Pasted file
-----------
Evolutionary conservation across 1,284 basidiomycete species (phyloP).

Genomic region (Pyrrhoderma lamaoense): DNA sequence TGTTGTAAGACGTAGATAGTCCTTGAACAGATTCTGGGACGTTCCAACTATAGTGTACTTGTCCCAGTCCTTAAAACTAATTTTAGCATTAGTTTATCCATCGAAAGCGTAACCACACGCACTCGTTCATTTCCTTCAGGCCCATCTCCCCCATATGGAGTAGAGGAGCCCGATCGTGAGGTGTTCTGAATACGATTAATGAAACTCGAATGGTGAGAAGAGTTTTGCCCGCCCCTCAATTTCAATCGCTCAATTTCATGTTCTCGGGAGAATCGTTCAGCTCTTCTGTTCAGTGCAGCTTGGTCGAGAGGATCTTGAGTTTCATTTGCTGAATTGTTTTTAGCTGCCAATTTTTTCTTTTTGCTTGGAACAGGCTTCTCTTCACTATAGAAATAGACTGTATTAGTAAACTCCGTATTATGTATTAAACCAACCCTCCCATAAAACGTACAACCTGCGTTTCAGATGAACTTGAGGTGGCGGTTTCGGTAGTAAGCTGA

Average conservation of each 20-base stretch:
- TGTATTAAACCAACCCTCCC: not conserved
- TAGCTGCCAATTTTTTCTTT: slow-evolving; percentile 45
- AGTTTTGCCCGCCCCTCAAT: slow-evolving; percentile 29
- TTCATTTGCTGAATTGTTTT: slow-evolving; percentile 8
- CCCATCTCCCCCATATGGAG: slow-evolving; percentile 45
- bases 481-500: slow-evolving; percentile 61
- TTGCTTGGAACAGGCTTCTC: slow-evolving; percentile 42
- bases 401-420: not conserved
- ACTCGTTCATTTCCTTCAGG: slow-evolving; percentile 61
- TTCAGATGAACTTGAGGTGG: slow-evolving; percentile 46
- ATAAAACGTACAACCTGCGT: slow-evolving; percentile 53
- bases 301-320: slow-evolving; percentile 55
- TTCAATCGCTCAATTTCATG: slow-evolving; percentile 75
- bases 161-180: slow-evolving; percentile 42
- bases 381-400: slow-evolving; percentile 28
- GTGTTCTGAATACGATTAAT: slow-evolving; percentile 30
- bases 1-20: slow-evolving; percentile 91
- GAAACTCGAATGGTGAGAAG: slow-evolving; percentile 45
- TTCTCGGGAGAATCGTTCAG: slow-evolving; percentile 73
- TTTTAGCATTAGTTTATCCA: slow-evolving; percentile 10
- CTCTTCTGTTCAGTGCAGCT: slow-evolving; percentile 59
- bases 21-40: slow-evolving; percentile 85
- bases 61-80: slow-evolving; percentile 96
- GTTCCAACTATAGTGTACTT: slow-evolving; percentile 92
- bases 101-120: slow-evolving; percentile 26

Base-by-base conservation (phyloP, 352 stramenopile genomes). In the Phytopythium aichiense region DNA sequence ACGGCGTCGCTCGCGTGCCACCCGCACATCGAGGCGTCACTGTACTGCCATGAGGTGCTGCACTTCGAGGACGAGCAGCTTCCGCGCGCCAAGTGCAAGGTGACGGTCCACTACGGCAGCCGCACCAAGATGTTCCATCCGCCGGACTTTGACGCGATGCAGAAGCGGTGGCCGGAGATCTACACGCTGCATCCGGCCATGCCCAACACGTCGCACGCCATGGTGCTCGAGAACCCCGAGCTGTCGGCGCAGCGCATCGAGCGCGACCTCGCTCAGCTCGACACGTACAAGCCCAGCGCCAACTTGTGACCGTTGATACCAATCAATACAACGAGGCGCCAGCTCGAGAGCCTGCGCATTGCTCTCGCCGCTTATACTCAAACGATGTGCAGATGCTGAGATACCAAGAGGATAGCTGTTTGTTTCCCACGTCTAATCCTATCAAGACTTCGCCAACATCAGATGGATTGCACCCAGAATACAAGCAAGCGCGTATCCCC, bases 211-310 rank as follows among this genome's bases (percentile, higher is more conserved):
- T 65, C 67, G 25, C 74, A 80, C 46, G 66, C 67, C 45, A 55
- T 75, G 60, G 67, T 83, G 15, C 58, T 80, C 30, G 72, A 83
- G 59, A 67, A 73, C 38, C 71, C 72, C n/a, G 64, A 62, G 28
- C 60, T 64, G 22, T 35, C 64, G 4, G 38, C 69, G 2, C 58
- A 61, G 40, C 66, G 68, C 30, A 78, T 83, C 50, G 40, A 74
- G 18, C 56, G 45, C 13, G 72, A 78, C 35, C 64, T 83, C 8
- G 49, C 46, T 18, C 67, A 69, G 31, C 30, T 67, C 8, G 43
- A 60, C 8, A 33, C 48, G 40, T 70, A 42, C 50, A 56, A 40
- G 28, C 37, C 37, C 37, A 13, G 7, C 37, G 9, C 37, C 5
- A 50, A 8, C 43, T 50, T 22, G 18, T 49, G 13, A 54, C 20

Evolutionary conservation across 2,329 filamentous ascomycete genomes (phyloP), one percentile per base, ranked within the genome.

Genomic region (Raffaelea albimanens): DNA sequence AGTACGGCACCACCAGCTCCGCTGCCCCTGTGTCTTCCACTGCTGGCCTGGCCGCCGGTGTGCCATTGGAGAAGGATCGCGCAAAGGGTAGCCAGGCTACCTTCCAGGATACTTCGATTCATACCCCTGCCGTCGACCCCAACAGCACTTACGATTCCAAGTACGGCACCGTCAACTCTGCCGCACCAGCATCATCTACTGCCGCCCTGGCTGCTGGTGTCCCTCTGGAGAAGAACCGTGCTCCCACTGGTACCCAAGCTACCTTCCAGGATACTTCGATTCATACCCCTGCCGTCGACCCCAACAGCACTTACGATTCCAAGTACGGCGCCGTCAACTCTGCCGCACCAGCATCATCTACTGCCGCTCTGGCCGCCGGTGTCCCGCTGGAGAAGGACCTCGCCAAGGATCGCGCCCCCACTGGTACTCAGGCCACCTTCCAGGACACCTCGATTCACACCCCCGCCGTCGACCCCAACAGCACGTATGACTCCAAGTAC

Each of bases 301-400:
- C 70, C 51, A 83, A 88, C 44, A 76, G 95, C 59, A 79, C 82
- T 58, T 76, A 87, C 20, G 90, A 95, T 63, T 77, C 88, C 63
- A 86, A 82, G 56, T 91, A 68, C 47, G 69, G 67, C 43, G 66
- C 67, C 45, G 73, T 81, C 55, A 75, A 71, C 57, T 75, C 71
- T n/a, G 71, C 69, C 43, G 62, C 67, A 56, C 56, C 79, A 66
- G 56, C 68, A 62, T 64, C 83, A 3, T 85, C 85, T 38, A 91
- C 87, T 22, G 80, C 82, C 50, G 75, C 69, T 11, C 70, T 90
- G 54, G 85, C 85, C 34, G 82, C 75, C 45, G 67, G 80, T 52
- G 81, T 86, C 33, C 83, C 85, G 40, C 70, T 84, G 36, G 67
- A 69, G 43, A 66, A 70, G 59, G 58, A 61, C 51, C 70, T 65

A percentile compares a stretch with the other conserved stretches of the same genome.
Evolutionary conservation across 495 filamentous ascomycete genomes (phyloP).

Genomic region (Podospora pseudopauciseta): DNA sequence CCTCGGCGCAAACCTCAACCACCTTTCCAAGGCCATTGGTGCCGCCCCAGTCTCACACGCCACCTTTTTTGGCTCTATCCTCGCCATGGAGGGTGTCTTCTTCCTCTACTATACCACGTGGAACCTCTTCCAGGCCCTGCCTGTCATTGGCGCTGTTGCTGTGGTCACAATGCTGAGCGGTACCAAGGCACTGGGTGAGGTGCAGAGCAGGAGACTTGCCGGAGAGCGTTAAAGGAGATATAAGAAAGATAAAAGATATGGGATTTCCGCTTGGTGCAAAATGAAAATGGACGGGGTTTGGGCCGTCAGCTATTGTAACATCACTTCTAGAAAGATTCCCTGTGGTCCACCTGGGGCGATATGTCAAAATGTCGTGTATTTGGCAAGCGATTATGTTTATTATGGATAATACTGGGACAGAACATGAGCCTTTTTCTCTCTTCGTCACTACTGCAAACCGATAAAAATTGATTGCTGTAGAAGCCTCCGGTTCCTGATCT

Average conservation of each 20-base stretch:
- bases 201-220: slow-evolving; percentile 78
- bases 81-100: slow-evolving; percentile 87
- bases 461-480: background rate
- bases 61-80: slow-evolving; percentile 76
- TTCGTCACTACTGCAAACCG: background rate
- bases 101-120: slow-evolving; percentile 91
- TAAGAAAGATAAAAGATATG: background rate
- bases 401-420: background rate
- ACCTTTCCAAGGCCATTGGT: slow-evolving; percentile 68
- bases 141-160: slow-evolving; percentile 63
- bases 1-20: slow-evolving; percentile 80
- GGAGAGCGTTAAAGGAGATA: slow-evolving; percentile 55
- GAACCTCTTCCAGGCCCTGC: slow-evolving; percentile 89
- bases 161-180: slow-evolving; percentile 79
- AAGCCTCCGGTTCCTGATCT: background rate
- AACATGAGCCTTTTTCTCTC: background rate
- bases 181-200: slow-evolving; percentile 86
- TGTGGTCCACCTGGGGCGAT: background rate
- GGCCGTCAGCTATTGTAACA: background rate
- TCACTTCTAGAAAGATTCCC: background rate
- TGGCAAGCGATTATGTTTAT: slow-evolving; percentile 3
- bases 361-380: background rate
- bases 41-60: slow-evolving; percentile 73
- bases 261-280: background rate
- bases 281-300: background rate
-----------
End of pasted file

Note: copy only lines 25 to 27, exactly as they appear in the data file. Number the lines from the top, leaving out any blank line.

- bases 21-40: slow-evolving; percentile 85
- bases 61-80: slow-evolving; percentile 96
- GTTCCAACTATAGTGTACTT: slow-evolving; percentile 92